Last weekend, Feb 11-12, 2023, I spent the weekend in the Grössjön nature reserve for a weekend of snow digging, exploring the reserve cross country skiing and hoping for some Aurora activity.
A quinzhee /ˈkwɪnziː/ is just like an igloo a snow shelter. It differs from an igloo mainly in its construction: First, a pile of snow about 8 ft high is built, then compacted and finally hollowed out.
Building our quinzhee
After exploring the region on our skis, we found a flat area. It was roughly 20 °F during the day - which made a good temperature for a quinzhee. For our snow pile, that will eventually become our night shelter, we broke up layers of the snow on the ground into powder. We thoroughly mixed bottom and top layers of snow to increase sintering, thus strengthening the eventual structure, with our skis and then boots.
We piled 6 to 8 feet high and 10 to 13 feet in diameter snow, shaping it into a dome. While we let the construction sinter for a couple of hours, we explored more of the region and collected sticks. We pushed the sticks into the structure to act as thickness guides before we hollowed out the interior of the mound. (Placing 12 inches long ones closer to the base level and roughly 8 inches ones at the top.)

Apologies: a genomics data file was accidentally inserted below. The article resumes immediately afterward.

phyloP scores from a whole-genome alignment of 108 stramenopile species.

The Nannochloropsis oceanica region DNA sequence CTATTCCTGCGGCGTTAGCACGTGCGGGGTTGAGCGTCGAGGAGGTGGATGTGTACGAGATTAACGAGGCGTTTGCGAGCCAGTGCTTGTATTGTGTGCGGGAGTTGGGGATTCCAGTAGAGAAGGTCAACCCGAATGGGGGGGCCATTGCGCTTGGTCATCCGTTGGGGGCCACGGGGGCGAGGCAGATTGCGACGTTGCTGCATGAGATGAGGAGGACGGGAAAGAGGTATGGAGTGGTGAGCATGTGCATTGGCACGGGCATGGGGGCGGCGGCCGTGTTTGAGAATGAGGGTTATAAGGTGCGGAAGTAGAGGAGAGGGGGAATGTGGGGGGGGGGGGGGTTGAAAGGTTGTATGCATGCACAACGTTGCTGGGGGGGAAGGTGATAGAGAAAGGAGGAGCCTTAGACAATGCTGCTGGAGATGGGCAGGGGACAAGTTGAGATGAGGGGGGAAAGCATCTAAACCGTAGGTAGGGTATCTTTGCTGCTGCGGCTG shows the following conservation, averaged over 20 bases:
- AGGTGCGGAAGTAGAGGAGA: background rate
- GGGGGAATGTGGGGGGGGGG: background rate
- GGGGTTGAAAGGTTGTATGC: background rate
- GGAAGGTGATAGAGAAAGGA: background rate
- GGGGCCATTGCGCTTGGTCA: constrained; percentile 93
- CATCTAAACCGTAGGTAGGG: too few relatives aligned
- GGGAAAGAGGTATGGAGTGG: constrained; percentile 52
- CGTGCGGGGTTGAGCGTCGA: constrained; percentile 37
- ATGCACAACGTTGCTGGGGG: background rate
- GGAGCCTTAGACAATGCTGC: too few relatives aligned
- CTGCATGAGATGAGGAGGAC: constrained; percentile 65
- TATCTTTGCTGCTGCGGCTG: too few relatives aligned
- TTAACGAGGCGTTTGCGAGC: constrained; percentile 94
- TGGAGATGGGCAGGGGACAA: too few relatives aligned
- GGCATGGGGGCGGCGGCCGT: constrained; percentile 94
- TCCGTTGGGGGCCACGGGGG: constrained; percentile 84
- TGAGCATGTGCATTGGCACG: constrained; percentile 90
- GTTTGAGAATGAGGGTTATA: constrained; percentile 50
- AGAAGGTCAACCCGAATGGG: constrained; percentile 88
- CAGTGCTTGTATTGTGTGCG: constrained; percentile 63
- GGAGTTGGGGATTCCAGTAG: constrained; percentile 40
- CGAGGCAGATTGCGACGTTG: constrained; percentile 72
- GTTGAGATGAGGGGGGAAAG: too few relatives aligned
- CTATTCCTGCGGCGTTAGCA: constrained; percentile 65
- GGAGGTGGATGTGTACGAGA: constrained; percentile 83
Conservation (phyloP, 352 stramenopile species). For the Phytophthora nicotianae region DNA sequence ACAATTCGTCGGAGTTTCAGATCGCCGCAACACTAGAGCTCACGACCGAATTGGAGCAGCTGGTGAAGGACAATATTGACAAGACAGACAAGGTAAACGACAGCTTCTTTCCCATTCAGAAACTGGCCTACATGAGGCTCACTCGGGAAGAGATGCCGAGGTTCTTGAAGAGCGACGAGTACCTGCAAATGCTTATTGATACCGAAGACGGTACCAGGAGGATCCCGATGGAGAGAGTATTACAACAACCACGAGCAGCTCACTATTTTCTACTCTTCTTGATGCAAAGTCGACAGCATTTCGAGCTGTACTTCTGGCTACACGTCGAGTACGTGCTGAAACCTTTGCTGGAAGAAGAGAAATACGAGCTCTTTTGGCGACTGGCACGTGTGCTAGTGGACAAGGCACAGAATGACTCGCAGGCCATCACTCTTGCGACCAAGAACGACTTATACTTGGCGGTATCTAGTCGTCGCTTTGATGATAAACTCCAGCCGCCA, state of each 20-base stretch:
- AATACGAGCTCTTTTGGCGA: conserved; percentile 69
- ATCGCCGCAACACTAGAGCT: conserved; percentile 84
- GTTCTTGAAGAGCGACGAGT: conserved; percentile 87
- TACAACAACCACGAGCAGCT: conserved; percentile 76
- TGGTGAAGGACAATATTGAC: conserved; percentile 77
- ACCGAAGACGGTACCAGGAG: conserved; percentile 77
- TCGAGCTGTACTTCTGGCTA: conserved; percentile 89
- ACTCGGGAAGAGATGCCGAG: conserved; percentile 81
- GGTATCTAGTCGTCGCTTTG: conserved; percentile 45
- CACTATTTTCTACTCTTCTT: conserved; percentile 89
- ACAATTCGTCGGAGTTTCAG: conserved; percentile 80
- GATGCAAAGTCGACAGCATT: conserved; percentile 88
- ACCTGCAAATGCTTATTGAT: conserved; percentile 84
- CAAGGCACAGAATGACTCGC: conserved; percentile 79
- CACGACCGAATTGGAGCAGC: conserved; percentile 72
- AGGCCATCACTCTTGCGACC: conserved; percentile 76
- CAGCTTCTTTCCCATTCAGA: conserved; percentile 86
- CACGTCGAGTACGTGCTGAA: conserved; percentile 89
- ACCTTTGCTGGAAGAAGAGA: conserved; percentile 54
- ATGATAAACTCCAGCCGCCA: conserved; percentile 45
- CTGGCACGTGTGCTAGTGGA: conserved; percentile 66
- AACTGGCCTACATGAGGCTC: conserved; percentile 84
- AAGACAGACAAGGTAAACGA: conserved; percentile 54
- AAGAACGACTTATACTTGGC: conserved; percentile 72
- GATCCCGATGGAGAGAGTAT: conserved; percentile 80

We then smoothed out the inside, and dug a narrow trench inside around the bottom, allowing cold air to flow down and out of the shelter. We then poked small air circulation / ventilation holes near the top of the dome. To strengthen the quinzhee we placed candles inside to let the walls melt and then refreeze.
Note: I was so sweaty and wet from carving and smoothing out the interior, and I should have definitely brought more warmer outer layers. I brought enough base layers, but we were done when it was night and the temperature had already dropped significantly. I ran laps around the quinzhee to get warm again and luckily group members gave me some top layers. It all felt better after a good dinner at the fire and campfire banana with chocolate for dessert!
Starting the day at 8am I pretty much fell asleep inside my sleeping bag inside our quinzhee instantly at 10pm. Missing out on some intense Northern lights. 😄
Next morning we had a good breakfast, packed our things, destroyed our quinzhee and skied back.
In contrast to igloos, quinzhees are not meant to be long-term (seasonal) shelters and more for winter camping and as a survival shelter. Constructing quinzhees is also much easier (the result is also considerably more fragile, i.e., more prone to collapsing in harsh weather conditions, e.g., strong winds).
I’d be interested in building an igloo, given the more elaborate building process and to me aesthetics of the shelter.